Timeline is proud to have supported Whisper on their production of the UEFA Women’s Euro 2022 for BBC Sport. As part of the contract, sustainability is a significant focus for BBC Sport, and an aspect that Whisper and Timeline TV are embracing.
Much of the crew for the production are based at Timeline TV’s broadcast centre in Ealing, London, with just two small OB trucks leapfrogging each other match to match around the UK. By the end of the tournament on Sunday 31 July Timeline TV will have covered every match for BBC Sport. Says Dan McDonnell, CEO at Timeline TV: “We will have done 31 matches in a month, while also doing the Commonwealth Games. That’s quite a lot!”
McDonnell goes on: “We are working with Whisper, who is doing the BBC Sport coverage. This event [has a big focus on] sustainability. It’s being done as a remote production. So we have two small OB trucks leapfrogging around the country to every single match, and they send all the feeds back to [our broadcast centre in] Ealing where we produce the BBC feed live to air.
“At the start of the tournament, we were doing two matches a day and then there was two simultaneous matches during the group stages, and then the quarter finals and the semi finals is just one match a day,” he notes. “So it’s been a logistical exercise with trucks rolling up to a ground, re-rigging, testing all the cameras, and then packing up and leapfrogging the other truck to go to the next game. It’s been a fun project from that point of view.”
Remote production logistics
Timeline TV has been working with Whisper for around six months on the production plans for the Euros. The major challenge for Timeline TV on this tournament has been the remote production aspects in terms of logistics. McDonnell explains: “It’s a big operation in our Ealing Broadcast Centre. Also, for sustainability, not many crew are going to the match; everything from directors, producers, graphics, autoscript, EVS operators, engineers, sound, editors, all the production staff are all able to stay at the same location.
“We’ve got on the road the presenters, the commentators, camera operators, and then a small engineering team to hook it all up and send all the feedback to Ealing,” McDonnell continues. “It’s the most sustainable way, because if we were doing it with everybody on site we’d have big OB trucks with a lot more fuel and lots of hotel room nights. Everything starts to add up from a carbon point of view.”
On sustainability he continues: “We’ve pushed everywhere we can. Obviously, our trucks are running on the biodiesel to reduce emissions, but we’re moving as few people, as few kits as possible around the country, and keeping everybody centralised in one location.”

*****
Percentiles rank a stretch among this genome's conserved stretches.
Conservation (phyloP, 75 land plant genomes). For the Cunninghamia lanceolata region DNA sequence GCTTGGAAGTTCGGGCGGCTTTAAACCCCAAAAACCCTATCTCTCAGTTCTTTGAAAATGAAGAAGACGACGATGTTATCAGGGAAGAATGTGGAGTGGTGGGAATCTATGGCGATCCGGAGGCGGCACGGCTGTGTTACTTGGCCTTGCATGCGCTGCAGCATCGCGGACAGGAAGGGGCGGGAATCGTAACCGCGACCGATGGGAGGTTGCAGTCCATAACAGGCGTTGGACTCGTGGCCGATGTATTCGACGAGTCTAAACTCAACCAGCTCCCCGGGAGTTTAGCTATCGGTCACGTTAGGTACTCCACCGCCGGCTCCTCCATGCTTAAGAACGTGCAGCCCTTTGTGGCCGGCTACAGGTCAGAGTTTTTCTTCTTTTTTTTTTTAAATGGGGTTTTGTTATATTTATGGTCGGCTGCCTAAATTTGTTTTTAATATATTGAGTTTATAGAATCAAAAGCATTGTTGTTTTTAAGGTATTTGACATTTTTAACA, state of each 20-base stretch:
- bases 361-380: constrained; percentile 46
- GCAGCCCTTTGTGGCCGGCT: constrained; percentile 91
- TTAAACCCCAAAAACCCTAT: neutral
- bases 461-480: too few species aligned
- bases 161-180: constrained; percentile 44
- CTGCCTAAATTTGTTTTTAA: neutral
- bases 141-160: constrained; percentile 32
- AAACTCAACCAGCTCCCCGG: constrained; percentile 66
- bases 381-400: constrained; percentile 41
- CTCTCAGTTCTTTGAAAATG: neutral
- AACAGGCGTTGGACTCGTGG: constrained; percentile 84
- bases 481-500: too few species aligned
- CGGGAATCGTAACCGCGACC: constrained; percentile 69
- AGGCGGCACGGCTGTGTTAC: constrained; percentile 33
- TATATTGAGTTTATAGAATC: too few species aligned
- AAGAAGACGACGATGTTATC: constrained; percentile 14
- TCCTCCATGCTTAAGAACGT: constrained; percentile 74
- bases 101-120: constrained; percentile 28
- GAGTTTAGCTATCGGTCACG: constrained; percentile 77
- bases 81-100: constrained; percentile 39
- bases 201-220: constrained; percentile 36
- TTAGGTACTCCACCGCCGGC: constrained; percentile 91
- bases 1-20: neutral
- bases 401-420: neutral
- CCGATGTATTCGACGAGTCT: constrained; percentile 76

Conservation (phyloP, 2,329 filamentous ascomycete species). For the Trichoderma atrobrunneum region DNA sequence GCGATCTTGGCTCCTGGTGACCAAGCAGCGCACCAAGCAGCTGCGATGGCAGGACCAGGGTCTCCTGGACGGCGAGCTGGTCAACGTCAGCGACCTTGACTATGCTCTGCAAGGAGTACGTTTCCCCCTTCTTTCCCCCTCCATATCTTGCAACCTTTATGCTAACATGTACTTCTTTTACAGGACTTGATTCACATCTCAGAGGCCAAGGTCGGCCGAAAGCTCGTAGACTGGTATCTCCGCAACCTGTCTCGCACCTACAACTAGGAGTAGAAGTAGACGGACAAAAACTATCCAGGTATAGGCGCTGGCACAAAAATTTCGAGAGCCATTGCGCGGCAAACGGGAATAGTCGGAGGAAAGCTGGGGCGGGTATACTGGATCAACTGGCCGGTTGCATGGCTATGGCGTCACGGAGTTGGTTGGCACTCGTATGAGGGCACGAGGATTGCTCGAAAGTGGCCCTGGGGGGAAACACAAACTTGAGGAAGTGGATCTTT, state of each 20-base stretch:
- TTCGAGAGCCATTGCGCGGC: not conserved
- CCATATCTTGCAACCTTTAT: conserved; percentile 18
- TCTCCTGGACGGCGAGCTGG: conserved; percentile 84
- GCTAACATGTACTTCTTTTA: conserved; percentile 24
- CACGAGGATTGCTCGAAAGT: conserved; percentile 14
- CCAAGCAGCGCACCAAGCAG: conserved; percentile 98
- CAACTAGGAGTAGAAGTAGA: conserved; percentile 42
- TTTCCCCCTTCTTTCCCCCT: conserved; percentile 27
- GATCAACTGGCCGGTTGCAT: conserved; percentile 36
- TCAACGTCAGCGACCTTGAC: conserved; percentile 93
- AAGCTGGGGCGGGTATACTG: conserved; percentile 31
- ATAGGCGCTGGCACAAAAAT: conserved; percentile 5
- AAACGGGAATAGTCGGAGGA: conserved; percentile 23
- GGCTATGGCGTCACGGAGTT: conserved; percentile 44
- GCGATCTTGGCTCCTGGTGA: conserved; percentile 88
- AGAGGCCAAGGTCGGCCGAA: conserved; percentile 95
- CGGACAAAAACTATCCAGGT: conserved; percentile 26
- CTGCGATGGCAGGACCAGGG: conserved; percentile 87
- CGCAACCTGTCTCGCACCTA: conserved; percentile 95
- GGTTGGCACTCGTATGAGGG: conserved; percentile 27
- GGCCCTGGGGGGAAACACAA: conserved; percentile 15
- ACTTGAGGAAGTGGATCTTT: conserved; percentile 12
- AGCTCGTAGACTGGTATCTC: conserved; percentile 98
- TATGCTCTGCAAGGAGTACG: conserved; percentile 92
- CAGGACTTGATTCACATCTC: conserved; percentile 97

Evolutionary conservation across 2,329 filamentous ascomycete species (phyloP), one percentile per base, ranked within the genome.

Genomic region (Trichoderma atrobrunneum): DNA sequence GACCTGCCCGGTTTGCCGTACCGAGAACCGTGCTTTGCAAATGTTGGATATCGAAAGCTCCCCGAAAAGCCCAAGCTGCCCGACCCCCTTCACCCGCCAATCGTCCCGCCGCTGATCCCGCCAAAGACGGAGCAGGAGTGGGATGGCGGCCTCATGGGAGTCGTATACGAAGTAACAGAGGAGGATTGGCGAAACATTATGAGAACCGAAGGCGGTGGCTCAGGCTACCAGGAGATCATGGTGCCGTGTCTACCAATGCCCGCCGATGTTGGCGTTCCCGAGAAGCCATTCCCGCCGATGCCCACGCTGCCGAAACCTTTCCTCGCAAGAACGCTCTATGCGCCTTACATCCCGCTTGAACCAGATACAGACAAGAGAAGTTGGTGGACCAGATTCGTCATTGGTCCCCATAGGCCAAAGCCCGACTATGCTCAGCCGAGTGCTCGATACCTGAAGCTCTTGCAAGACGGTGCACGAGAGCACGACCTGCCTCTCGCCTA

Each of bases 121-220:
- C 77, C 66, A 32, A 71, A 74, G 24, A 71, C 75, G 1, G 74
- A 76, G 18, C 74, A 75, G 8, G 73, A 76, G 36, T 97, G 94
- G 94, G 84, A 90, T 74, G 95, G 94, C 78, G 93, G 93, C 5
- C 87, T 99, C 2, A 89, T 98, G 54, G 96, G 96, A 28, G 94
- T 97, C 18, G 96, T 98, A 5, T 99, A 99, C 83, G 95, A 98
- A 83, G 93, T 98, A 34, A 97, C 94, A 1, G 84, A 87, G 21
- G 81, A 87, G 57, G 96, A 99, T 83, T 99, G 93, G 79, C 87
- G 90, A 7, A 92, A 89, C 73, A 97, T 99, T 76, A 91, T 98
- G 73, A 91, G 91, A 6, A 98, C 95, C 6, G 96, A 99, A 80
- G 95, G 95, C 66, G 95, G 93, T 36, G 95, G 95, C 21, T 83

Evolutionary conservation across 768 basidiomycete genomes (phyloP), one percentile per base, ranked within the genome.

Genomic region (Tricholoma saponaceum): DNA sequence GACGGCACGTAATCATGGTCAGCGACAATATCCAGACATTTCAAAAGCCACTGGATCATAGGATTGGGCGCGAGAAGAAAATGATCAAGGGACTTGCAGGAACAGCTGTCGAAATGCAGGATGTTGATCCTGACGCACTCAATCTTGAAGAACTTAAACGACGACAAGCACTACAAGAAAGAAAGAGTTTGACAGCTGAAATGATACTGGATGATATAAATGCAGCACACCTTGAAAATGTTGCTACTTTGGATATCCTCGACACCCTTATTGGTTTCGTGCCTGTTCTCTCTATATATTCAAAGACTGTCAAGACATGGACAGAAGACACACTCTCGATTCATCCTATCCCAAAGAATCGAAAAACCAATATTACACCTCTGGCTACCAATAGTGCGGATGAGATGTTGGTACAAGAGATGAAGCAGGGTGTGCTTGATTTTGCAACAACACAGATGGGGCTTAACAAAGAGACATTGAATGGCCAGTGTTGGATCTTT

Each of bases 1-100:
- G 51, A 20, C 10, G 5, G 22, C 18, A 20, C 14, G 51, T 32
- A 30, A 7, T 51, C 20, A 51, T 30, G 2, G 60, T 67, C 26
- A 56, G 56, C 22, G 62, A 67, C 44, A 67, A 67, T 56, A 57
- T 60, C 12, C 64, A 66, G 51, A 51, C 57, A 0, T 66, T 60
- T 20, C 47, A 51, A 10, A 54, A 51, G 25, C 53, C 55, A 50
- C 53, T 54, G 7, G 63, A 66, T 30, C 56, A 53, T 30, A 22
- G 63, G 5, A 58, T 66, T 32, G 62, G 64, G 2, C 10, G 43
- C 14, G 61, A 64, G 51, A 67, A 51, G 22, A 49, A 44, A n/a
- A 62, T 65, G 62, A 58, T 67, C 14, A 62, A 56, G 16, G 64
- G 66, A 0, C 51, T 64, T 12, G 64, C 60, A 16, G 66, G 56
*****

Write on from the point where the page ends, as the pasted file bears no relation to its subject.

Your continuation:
There are around 40 staff at the Ealing Broadcast Centre, and only a handful out on the road.”
On how Timeline TV’s sustainable production methods have progressed, McDonnell says: “We obviously learned so much through COVID and everybody got comfortable with [remote productions]. And now, this is a good example of a major tournament working as a remote production.”
Timeline TV is using its OB6 and OB8 on this production. “These are two small rigid trucks, not big triple expander trucks,” notes McDonnell. “They’re small trucks that are nimble and quick with low emissions, and can roll in, set everything up, and then pack up and go very quickly.”
Overall there are eight cameras in each OB, which are split between the cameras within the studio and cameras around the stadium. While BBC Sport is taking UEFA’s match feed, these extra eight cameras provided by Timeline TV give its viewers a unique perspective and allow its presenters and reporters to get all the flash interviews and pitch-side reporting possible.
McDonnell comments: “One innovation that we’ve put onto this is a 500 frames a second high-mo camera which we’re working on remote production with as well. The camera records within the camera and gives us out two outputs, so the director can see the camera live all the time and use it whenever they want.”
On what the camera’s ability to record independently means, McDonnell says: “Back in our broadcast centre, the operator can rewind any footage that they like while always being in record, and play it out at 500 frames a second down another feed so it doesn’t disturb what the director is doing. So we’ve been able to get really, really nice high-mo footage, but in a remote production workflow, which has been really well received.”
BBC Sport has reported that viewing figures for the Women’s Euro semi-final between England and Sweden on 26 July hit a peak of 9.3 million and average of 7.9 million, as the Lionesses swept the game in a 4-0 victory.